Is rugby union more dangerous than we thought?
As ever with the brain, there is much we cannot know for sure. These diagnoses are a deeply unsettling development in players so young. The gathering of what science likes to call “hard data” takes many years and many studies, which is small comfort to those living with any repercussions in the here and now. It was not until 2019 that science established a raised incidence of mortality by neurodegenerative disease among professional footballers of the 20th century. Rugby is likely looking at a stronger association. Most players, we must hope, will be unaffected. The reality is we will start to find out only as they age. And, even then, is any risk simply a function of playing the sport or of other factors?
Rugby is 150 years old. Why is this a problem now?
If these cases of dementia are symptomatic of a new phenomenon, the key development appears to be when elite rugby players went full-time in the 1990s. Not only did the physical toll of the 80 minutes intensify dramatically, players were subjected to contact training throughout the week. A group of players intend to pursue a legal case against the rugby authorities claiming they were owed a duty of care given emerging evidence of the dangers.
Aren’t players better managed now?
Yes. Training is much more sophisticated than in the wild west of the early years of the professional era. Awareness and treatment of head injury has also been transformed in the last decade. Alas, with better preparation of players, the intensity of the 80 minutes on the field has continued to escalate. There is no way of knowing if the net effect of this relative shift in load from the week to the weekend mitigates the risks.
What can rugby do?
This is probably/hopefully a problem restricted to the elite game, where the attrition rates are so much higher. Certain measures are already in place since the Thompson generation played. Head injury must be managed ever more carefully. Science is on the cusp of developing technologies to detect brain injury more effectively and swiftly, but this could be a double-edged sword if it goes on to reveal a much higher incidence than previously thought. Current attempts to change the nature of the game are likely to prove hopelessly peripheral. There is no easy answer to that.
He didn’t worry about it, because he didn’t think he had to. “I don’t service my own car. Someone else does that, because that’s what they do. I was there to play rugby. And then you’ve got people there that look after you.” But the players, in that culture, with the absence of regulation, were not protected. “You think how many specialists were out there watching that and not saying anything,” he says. “They knew what was happening. And nothing was done about it. People were getting knocked on the head and it was not being recorded. I’m knocked out in training and it was always: ‘It’s just a knock on the head, he’ll be fine.’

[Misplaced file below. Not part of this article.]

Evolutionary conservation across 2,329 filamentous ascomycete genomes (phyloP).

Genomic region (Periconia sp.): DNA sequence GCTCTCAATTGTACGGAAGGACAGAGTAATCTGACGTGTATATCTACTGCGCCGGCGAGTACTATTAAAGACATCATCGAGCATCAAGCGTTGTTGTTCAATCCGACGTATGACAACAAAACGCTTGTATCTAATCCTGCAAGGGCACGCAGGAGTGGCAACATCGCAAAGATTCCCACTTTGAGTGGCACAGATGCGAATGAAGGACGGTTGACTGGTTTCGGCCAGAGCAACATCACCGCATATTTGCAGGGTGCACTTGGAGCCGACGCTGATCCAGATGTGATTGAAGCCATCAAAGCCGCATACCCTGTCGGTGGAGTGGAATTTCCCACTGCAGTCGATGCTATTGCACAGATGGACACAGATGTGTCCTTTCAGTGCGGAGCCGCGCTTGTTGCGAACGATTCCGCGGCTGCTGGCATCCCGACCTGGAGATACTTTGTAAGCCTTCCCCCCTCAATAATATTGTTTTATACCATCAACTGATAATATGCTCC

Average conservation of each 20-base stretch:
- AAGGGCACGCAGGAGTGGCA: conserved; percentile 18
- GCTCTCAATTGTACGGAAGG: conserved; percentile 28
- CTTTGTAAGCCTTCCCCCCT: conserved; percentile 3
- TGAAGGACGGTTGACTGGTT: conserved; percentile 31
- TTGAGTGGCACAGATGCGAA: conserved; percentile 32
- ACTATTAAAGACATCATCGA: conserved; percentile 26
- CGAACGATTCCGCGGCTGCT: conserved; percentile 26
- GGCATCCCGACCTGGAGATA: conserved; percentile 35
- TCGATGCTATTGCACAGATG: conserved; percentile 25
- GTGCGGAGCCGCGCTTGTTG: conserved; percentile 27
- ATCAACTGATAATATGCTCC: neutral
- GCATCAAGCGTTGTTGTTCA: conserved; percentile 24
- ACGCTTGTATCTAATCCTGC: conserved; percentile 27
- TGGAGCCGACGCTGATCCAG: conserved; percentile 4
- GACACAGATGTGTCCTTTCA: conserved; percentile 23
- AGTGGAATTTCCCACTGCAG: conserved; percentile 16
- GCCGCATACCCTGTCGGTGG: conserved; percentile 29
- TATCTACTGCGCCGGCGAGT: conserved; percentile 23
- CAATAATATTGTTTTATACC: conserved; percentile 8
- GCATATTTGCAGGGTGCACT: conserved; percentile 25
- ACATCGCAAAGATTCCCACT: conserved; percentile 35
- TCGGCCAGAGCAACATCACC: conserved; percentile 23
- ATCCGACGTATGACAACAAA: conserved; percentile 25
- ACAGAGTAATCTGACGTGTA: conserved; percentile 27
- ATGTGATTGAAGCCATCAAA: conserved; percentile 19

“In the old days it was a bit of a laugh. If someone got whacked in the head, it was: ‘Oh, look at him, he’s had a belt! He’ll be up in a minute.’” One of his doctors asked him how many concussions he’d had. Thompson asked him back what counted as a concussion. “Is it when you’re not totally out? And he said: ‘No, that’s not true any more.’ And I’m like: ‘Well, I was doing it every training session then, really, when you look at it.’
“The amount of head bangs I had in training. I was known for it. ‘Oh, he’s having a little sleep, he’ll get up in a minute.’” He remembers all the gruelling sessions on the scrum machines. “There’s so much pressure. They aren’t moving, they’ve got pegs in it, they’ve got people stood on it, and you drive into it, all that weight coming through.” He’d push until the point when his head started to go. “And suddenly, as the pressure comes off, you start getting the light, the little white dots, and you don’t know where you are for a few seconds.”
He is angry with the clubs, who he feels haven’t provided proper aftercare, angry with the Rugby Football Union, and angry with the Rugby Players’ Association, who he believes should be fighting harder for the players. “I don’t want to kill the game. I want it regulated.” He thinks professional players should be allowed to play only if they have a brain scan at the start of every season. “Every year you drive your car you get an MOT. The body’s exactly the same thing. If it’s not working, you shouldn’t be doing your job. It sounds awful, because lads are going to have to retire at 22 or 23. But trust me, it’s better finishing then than to be where I am now.”